Jan 13, 2024 - Politics & Policy

New impeachment threat risks intensifying GOP turmoil

Rep. Matt Rosendale. Photo: Samuel Corum/Getty Images.

With a federal funding deadline looming next week, a House Republican is threatening to force a vote on impeaching a Biden cabinet official into the mix.

Why it matters: It's hardly an empty threat – House members in the 118th Congress have made unprecedented use of their ability to force votes on rogue impeachments, censures and expulsion resolutions.

Driving the news: Rep. Matt Rosendale (R-Mont.) said in a statement on Friday he will "strongly consider" forcing a vote on articles of impeachment against Secretary of Defense Lloyd Austin next week if House Speaker Mike Johnson (R-La.) doesn't bring them to the floor.

Between the lines: Austin, who remains hospitalized, was deeply involved in the planning and execution of the strike on the Houthis, according to Politico.

  • "[Austin] is now initiating confrontational actions against foreign countries from his hospital bed without congressional approval," Rosendale said in his statement.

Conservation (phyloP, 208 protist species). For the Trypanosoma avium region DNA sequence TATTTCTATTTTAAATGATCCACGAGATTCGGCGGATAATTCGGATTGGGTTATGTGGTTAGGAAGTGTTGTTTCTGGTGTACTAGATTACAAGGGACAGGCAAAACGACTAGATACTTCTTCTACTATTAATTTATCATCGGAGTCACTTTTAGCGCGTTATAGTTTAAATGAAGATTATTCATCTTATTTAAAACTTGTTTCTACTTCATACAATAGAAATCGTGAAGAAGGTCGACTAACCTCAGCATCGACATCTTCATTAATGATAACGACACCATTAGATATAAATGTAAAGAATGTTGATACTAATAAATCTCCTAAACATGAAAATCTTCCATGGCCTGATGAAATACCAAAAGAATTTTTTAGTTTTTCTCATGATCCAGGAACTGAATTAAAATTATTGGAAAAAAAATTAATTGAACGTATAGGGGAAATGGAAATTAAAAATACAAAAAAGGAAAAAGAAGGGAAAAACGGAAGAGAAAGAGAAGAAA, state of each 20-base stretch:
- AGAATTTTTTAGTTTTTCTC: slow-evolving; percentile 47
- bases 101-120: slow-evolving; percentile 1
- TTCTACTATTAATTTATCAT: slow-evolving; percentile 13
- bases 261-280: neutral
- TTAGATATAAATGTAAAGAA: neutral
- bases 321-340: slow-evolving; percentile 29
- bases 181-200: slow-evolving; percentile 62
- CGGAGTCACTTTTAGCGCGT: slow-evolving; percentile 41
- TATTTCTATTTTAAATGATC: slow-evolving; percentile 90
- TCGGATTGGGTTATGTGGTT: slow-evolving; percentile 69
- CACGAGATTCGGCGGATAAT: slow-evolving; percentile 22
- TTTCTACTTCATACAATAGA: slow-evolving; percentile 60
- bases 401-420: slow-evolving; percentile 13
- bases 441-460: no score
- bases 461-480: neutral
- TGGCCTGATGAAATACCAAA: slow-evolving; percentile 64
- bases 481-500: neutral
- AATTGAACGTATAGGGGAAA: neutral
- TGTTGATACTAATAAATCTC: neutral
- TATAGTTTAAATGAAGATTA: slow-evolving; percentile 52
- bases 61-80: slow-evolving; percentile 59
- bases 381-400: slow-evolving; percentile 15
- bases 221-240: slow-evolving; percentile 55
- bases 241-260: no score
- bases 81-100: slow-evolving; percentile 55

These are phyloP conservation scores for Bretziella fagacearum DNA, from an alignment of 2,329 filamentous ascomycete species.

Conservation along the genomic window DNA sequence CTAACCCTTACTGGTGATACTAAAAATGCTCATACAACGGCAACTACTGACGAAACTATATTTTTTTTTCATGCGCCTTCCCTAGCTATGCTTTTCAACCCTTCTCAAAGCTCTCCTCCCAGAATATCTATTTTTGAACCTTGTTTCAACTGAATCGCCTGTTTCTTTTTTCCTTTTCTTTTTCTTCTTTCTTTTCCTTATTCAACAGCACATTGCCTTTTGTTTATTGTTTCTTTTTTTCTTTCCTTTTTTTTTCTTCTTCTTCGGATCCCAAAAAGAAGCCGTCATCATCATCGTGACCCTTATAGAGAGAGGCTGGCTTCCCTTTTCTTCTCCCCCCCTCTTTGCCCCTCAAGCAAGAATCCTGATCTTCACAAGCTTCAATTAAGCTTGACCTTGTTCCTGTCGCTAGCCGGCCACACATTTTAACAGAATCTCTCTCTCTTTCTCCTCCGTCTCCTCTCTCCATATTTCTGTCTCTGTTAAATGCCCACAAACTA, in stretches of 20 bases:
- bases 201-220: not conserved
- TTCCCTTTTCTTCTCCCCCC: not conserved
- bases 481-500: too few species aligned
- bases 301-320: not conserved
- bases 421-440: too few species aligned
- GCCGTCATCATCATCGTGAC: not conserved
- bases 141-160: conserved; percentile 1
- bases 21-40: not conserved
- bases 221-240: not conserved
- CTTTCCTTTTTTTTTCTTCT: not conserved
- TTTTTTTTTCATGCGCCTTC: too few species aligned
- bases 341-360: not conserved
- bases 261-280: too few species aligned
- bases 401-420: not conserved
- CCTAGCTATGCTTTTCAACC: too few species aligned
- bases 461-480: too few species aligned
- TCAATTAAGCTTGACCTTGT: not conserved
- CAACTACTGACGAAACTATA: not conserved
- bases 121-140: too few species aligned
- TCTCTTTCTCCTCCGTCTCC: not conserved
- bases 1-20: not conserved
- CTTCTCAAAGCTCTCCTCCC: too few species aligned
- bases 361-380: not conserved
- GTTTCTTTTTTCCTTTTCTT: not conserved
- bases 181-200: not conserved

• A Pentagon spokesperson did not immediately respond to a request for comment.

The backdrop: Rep. Lauren Boebert (R-Colo.) rankled many of her GOP colleagues last June with a forced vote on a resolution to impeach Biden, which Republicans voted to refer to a pair of committees.

  • In November, a resolution from Rep. Marjorie Taylor Greene (R-Ga.) to impeach Homeland Security Secretary Alejandro Mayorkas failed after eight Republicans defected and voted against impeachment.

State of play: Any vote to impeach Austin would likely be unsuccessful, despite sharp criticism from lawmakers in both parties – but particularly Republicans – towards Austin's secrecy around his health.

  • Rep. John Duarte (R-Calif.) told Axios he is "not likely to support" impeaching Austin, saying that any such measure should be sent "through [the] relevant committees" before a vote of the full House.
  • Another House Republican predicted that a "good number" of Republicans would likely vote against Rosendale's resolution – potentially as many as 40 or more, they said.

Remember: House Republicans hold just a two-vote majority, meaning just three defections on a party-line vote can kill most legislation.

The big picture: The resolution may add to many Republicans' political stress at a time when tensions between centrists and the right couldn't be higher.

  • Republican hardliners are increasingly floating an effort to try to oust Johnson as speaker as they pressure him to renege on a spending deal he struck with Senate Democrats.
  • Johnson, for his part, has held firm on the agreement, but has not said whether he would support a stopgap spending bill to avoid a government shutdown before four federal agencies run out of money on Jan. 19.
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